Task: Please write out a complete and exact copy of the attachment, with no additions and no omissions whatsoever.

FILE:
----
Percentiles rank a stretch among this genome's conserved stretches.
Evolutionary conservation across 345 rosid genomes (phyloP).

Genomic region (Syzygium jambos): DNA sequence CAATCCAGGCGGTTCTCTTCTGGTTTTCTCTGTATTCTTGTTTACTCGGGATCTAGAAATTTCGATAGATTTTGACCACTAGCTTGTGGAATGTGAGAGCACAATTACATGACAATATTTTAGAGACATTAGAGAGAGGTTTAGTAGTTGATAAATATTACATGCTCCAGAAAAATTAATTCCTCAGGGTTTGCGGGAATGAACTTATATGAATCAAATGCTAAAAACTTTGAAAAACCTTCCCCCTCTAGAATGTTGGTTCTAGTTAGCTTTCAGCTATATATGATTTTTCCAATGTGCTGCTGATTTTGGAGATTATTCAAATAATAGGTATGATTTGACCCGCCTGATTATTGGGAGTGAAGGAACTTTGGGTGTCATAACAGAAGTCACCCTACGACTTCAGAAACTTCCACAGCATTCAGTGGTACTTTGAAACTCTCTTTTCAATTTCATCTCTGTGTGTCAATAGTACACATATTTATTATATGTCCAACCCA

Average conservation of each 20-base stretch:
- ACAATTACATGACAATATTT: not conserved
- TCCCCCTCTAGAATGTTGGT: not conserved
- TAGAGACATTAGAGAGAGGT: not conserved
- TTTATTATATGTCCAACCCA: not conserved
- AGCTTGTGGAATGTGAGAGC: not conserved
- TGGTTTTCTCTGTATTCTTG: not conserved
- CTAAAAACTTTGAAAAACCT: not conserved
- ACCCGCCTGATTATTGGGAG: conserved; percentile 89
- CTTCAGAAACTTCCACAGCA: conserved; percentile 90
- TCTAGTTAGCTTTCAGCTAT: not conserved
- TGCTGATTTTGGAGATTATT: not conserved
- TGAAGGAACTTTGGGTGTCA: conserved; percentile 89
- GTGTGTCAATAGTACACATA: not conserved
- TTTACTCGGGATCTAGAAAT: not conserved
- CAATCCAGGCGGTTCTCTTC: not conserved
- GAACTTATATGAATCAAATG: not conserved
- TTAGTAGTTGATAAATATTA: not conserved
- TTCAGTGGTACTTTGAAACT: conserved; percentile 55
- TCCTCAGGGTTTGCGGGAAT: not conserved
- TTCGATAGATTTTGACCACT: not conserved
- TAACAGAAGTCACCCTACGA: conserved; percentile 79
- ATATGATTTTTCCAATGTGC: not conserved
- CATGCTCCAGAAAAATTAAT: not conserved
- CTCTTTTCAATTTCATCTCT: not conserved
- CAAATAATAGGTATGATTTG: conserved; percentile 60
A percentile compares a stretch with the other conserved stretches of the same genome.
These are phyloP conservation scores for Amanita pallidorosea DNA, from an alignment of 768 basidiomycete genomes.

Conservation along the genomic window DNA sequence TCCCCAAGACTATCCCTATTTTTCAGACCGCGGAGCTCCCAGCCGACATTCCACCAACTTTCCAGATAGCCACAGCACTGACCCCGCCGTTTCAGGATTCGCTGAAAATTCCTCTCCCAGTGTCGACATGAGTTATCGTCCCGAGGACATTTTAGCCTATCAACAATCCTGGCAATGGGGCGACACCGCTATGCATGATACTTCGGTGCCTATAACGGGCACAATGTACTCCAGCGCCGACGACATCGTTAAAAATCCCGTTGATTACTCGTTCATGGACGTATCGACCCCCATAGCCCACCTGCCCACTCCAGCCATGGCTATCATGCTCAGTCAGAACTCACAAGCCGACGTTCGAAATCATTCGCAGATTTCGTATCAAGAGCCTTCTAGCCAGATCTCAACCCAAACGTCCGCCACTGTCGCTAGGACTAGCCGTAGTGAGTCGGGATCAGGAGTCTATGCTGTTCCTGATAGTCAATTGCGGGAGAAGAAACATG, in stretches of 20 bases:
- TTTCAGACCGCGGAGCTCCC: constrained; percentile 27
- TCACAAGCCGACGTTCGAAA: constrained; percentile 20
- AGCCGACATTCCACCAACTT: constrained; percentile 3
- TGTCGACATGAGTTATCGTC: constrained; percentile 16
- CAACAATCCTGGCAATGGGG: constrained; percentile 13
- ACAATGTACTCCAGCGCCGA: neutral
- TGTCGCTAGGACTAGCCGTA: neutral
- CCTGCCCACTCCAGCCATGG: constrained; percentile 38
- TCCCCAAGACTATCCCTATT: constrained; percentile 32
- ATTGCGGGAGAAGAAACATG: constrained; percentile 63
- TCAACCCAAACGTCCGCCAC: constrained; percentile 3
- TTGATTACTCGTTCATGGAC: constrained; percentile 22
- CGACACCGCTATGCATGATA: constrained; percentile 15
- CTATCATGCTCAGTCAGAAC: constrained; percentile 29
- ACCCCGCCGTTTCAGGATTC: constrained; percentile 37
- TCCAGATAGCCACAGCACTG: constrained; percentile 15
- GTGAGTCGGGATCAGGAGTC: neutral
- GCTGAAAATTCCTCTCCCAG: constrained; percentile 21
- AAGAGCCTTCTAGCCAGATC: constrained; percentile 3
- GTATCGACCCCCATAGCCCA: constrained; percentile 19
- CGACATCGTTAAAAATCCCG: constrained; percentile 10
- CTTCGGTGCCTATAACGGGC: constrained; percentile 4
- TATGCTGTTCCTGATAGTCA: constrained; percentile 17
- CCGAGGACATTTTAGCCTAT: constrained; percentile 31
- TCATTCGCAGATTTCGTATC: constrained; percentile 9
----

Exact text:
Percentiles rank a stretch among this genome's conserved stretches.
Evolutionary conservation across 345 rosid genomes (phyloP).

Genomic region (Syzygium jambos): DNA sequence CAATCCAGGCGGTTCTCTTCTGGTTTTCTCTGTATTCTTGTTTACTCGGGATCTAGAAATTTCGATAGATTTTGACCACTAGCTTGTGGAATGTGAGAGCACAATTACATGACAATATTTTAGAGACATTAGAGAGAGGTTTAGTAGTTGATAAATATTACATGCTCCAGAAAAATTAATTCCTCAGGGTTTGCGGGAATGAACTTATATGAATCAAATGCTAAAAACTTTGAAAAACCTTCCCCCTCTAGAATGTTGGTTCTAGTTAGCTTTCAGCTATATATGATTTTTCCAATGTGCTGCTGATTTTGGAGATTATTCAAATAATAGGTATGATTTGACCCGCCTGATTATTGGGAGTGAAGGAACTTTGGGTGTCATAACAGAAGTCACCCTACGACTTCAGAAACTTCCACAGCATTCAGTGGTACTTTGAAACTCTCTTTTCAATTTCATCTCTGTGTGTCAATAGTACACATATTTATTATATGTCCAACCCA

Average conservation of each 20-base stretch:
- ACAATTACATGACAATATTT: not conserved
- TCCCCCTCTAGAATGTTGGT: not conserved
- TAGAGACATTAGAGAGAGGT: not conserved
- TTTATTATATGTCCAACCCA: not conserved
- AGCTTGTGGAATGTGAGAGC: not conserved
- TGGTTTTCTCTGTATTCTTG: not conserved
- CTAAAAACTTTGAAAAACCT: not conserved
- ACCCGCCTGATTATTGGGAG: conserved; percentile 89
- CTTCAGAAACTTCCACAGCA: conserved; percentile 90
- TCTAGTTAGCTTTCAGCTAT: not conserved
- TGCTGATTTTGGAGATTATT: not conserved
- TGAAGGAACTTTGGGTGTCA: conserved; percentile 89
- GTGTGTCAATAGTACACATA: not conserved
- TTTACTCGGGATCTAGAAAT: not conserved
- CAATCCAGGCGGTTCTCTTC: not conserved
- GAACTTATATGAATCAAATG: not conserved
- TTAGTAGTTGATAAATATTA: not conserved
- TTCAGTGGTACTTTGAAACT: conserved; percentile 55
- TCCTCAGGGTTTGCGGGAAT: not conserved
- TTCGATAGATTTTGACCACT: not conserved
- TAACAGAAGTCACCCTACGA: conserved; percentile 79
- ATATGATTTTTCCAATGTGC: not conserved
- CATGCTCCAGAAAAATTAAT: not conserved
- CTCTTTTCAATTTCATCTCT: not conserved
- CAAATAATAGGTATGATTTG: conserved; percentile 60
A percentile compares a stretch with the other conserved stretches of the same genome.
These are phyloP conservation scores for Amanita pallidorosea DNA, from an alignment of 768 basidiomycete genomes.

Conservation along the genomic window DNA sequence TCCCCAAGACTATCCCTATTTTTCAGACCGCGGAGCTCCCAGCCGACATTCCACCAACTTTCCAGATAGCCACAGCACTGACCCCGCCGTTTCAGGATTCGCTGAAAATTCCTCTCCCAGTGTCGACATGAGTTATCGTCCCGAGGACATTTTAGCCTATCAACAATCCTGGCAATGGGGCGACACCGCTATGCATGATACTTCGGTGCCTATAACGGGCACAATGTACTCCAGCGCCGACGACATCGTTAAAAATCCCGTTGATTACTCGTTCATGGACGTATCGACCCCCATAGCCCACCTGCCCACTCCAGCCATGGCTATCATGCTCAGTCAGAACTCACAAGCCGACGTTCGAAATCATTCGCAGATTTCGTATCAAGAGCCTTCTAGCCAGATCTCAACCCAAACGTCCGCCACTGTCGCTAGGACTAGCCGTAGTGAGTCGGGATCAGGAGTCTATGCTGTTCCTGATAGTCAATTGCGGGAGAAGAAACATG, in stretches of 20 bases:
- TTTCAGACCGCGGAGCTCCC: constrained; percentile 27
- TCACAAGCCGACGTTCGAAA: constrained; percentile 20
- AGCCGACATTCCACCAACTT: constrained; percentile 3
- TGTCGACATGAGTTATCGTC: constrained; percentile 16
- CAACAATCCTGGCAATGGGG: constrained; percentile 13
- ACAATGTACTCCAGCGCCGA: neutral
- TGTCGCTAGGACTAGCCGTA: neutral
- CCTGCCCACTCCAGCCATGG: constrained; percentile 38
- TCCCCAAGACTATCCCTATT: constrained; percentile 32
- ATTGCGGGAGAAGAAACATG: constrained; percentile 63
- TCAACCCAAACGTCCGCCAC: constrained; percentile 3
- TTGATTACTCGTTCATGGAC: constrained; percentile 22
- CGACACCGCTATGCATGATA: constrained; percentile 15
- CTATCATGCTCAGTCAGAAC: constrained; percentile 29
- ACCCCGCCGTTTCAGGATTC: constrained; percentile 37
- TCCAGATAGCCACAGCACTG: constrained; percentile 15
- GTGAGTCGGGATCAGGAGTC: neutral
- GCTGAAAATTCCTCTCCCAG: constrained; percentile 21
- AAGAGCCTTCTAGCCAGATC: constrained; percentile 3
- GTATCGACCCCCATAGCCCA: constrained; percentile 19
- CGACATCGTTAAAAATCCCG: constrained; percentile 10
- CTTCGGTGCCTATAACGGGC: constrained; percentile 4
- TATGCTGTTCCTGATAGTCA: constrained; percentile 17
- CCGAGGACATTTTAGCCTAT: constrained; percentile 31
- TCATTCGCAGATTTCGTATC: constrained; percentile 9